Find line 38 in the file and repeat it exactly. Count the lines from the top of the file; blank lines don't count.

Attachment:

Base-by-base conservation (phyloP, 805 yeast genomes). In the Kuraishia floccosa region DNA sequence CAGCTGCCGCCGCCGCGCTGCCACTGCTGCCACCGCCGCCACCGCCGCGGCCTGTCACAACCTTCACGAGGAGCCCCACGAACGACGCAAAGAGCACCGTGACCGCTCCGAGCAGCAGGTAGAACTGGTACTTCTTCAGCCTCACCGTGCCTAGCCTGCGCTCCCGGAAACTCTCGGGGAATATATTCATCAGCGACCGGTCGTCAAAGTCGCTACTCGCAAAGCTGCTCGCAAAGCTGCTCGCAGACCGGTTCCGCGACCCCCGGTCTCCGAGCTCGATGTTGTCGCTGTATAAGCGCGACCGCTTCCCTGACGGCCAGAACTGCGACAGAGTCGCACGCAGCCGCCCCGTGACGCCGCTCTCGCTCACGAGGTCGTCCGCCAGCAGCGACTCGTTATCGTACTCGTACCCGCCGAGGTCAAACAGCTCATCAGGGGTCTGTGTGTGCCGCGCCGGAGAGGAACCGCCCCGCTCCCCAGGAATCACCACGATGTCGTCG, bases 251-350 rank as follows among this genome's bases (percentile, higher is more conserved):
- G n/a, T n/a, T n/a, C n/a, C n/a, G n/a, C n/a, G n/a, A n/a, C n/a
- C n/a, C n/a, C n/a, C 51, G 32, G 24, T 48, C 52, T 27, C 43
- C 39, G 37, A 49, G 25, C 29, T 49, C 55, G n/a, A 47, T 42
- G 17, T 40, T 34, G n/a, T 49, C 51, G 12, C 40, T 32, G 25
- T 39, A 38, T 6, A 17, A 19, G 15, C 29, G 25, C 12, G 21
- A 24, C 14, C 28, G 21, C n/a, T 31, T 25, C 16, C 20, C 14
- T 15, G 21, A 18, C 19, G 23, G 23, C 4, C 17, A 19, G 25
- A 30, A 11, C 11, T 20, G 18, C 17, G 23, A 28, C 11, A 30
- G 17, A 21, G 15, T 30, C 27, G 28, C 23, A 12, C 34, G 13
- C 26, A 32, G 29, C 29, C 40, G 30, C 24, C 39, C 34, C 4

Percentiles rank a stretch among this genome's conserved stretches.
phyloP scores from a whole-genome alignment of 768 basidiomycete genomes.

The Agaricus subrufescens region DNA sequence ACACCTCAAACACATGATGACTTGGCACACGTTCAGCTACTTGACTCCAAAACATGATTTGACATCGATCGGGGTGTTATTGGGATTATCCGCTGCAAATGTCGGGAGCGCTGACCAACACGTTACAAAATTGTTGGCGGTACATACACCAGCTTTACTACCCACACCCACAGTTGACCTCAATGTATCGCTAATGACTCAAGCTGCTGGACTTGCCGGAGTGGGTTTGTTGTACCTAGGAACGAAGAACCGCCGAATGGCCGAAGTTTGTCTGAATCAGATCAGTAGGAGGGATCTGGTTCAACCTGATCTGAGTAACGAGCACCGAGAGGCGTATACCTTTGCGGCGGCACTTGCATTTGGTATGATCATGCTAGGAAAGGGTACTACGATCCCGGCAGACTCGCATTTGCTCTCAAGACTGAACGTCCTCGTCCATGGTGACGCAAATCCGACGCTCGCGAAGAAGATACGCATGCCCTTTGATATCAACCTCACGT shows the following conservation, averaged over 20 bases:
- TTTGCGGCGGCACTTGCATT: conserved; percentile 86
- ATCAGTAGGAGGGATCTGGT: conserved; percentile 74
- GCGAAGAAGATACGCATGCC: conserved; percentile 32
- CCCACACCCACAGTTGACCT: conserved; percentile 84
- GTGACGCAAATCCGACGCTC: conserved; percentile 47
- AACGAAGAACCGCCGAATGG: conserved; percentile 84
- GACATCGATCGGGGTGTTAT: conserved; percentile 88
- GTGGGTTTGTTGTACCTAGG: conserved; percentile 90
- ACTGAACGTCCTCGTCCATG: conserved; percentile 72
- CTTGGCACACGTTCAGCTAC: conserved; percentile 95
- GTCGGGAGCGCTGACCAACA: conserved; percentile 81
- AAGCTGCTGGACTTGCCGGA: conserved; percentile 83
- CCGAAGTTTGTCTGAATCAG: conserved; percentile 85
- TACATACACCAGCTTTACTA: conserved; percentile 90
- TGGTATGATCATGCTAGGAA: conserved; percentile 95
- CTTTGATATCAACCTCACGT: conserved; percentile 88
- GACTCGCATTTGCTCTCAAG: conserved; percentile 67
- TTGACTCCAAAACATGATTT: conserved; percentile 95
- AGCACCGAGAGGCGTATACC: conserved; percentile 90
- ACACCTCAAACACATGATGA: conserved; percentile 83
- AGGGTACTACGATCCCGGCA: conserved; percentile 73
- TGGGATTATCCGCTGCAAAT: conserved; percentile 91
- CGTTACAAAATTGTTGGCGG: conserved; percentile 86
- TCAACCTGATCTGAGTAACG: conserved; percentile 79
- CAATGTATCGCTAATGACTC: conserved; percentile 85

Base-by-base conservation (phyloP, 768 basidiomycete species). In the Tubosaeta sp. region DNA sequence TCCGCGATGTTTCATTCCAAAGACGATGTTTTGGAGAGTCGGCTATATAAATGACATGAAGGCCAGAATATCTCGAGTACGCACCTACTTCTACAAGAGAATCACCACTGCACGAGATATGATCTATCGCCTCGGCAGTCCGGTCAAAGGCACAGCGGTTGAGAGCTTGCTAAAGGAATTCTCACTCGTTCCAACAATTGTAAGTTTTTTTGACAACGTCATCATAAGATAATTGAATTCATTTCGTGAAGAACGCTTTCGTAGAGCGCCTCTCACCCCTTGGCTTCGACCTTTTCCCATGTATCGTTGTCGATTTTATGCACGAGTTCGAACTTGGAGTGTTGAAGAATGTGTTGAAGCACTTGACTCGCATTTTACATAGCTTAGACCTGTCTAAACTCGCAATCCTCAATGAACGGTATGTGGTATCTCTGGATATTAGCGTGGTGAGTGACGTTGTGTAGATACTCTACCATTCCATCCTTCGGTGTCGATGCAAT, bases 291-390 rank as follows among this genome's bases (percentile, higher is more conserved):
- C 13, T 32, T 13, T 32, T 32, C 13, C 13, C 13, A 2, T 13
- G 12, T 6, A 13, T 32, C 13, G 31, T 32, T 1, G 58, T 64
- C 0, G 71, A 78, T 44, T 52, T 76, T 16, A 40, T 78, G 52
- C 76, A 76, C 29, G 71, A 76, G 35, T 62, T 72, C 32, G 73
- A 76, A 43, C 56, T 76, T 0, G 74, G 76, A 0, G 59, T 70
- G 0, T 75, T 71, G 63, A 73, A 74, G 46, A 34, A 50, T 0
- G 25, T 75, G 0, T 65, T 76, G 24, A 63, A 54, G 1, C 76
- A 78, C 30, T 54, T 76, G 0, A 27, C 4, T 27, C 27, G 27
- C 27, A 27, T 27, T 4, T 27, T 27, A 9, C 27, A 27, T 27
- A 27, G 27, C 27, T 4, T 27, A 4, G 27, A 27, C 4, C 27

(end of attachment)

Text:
- TCAACCTGATCTGAGTAACG: conserved; percentile 79